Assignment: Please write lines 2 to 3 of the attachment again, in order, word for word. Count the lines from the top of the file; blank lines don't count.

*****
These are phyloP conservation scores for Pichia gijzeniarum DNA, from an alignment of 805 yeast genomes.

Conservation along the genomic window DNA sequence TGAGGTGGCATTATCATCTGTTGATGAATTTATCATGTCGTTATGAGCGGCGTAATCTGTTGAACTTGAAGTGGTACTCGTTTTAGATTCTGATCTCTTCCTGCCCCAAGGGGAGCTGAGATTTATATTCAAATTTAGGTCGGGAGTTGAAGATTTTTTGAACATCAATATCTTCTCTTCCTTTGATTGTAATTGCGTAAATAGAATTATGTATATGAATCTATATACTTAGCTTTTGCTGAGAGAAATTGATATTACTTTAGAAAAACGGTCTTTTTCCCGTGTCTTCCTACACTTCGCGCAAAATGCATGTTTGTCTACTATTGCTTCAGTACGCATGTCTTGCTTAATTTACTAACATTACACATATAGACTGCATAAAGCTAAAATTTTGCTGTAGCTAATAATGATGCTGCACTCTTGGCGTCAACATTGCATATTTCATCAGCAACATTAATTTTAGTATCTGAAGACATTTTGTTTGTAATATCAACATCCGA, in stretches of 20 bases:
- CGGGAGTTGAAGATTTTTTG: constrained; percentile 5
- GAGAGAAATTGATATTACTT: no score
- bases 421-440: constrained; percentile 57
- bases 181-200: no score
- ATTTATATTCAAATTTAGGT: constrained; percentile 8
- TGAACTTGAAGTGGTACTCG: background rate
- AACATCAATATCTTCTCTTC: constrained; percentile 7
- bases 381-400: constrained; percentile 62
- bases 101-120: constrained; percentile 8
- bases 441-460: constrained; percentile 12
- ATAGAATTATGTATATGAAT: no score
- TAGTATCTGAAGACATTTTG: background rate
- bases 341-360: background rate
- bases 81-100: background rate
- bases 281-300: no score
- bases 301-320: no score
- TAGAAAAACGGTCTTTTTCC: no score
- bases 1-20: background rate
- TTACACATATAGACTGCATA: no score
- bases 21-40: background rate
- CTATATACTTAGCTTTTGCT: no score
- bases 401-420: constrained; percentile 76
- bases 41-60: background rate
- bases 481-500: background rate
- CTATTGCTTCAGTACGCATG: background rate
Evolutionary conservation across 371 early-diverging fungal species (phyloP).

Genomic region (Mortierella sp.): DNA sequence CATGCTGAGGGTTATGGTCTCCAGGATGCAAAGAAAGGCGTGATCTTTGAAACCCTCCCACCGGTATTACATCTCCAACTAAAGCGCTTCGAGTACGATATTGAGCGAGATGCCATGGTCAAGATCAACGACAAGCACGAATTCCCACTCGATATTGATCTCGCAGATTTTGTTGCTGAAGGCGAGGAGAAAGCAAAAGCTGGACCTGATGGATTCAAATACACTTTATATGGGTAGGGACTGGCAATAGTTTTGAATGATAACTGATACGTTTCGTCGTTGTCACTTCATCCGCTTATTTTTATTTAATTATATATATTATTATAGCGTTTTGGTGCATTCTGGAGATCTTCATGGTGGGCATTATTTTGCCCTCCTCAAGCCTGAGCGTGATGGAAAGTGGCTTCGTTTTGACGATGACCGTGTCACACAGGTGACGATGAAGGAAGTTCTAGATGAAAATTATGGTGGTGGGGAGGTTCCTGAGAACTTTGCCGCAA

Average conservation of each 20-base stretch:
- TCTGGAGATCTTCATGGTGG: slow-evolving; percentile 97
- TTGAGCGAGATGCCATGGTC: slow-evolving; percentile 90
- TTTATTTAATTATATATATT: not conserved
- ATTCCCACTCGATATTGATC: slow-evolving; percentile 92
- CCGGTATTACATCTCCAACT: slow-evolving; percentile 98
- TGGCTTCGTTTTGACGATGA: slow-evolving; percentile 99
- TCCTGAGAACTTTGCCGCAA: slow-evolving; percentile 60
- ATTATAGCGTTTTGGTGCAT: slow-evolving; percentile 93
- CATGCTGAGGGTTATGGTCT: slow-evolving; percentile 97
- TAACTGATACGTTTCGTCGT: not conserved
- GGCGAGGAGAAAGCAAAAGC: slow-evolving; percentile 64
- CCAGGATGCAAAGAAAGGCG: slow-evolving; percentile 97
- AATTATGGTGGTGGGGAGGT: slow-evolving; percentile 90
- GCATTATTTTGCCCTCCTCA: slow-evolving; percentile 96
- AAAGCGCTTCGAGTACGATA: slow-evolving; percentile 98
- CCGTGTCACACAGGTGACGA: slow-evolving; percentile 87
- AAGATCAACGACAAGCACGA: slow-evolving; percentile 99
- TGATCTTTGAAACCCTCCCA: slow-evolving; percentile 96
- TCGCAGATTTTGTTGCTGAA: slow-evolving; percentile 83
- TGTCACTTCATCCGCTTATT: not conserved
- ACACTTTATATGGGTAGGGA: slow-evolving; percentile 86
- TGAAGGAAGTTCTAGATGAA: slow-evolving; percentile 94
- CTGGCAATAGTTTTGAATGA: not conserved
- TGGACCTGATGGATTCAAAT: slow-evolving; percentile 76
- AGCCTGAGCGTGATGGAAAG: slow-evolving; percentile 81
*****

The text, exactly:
Conservation along the genomic window DNA sequence TGAGGTGGCATTATCATCTGTTGATGAATTTATCATGTCGTTATGAGCGGCGTAATCTGTTGAACTTGAAGTGGTACTCGTTTTAGATTCTGATCTCTTCCTGCCCCAAGGGGAGCTGAGATTTATATTCAAATTTAGGTCGGGAGTTGAAGATTTTTTGAACATCAATATCTTCTCTTCCTTTGATTGTAATTGCGTAAATAGAATTATGTATATGAATCTATATACTTAGCTTTTGCTGAGAGAAATTGATATTACTTTAGAAAAACGGTCTTTTTCCCGTGTCTTCCTACACTTCGCGCAAAATGCATGTTTGTCTACTATTGCTTCAGTACGCATGTCTTGCTTAATTTACTAACATTACACATATAGACTGCATAAAGCTAAAATTTTGCTGTAGCTAATAATGATGCTGCACTCTTGGCGTCAACATTGCATATTTCATCAGCAACATTAATTTTAGTATCTGAAGACATTTTGTTTGTAATATCAACATCCGA, in stretches of 20 bases:
- CGGGAGTTGAAGATTTTTTG: constrained; percentile 5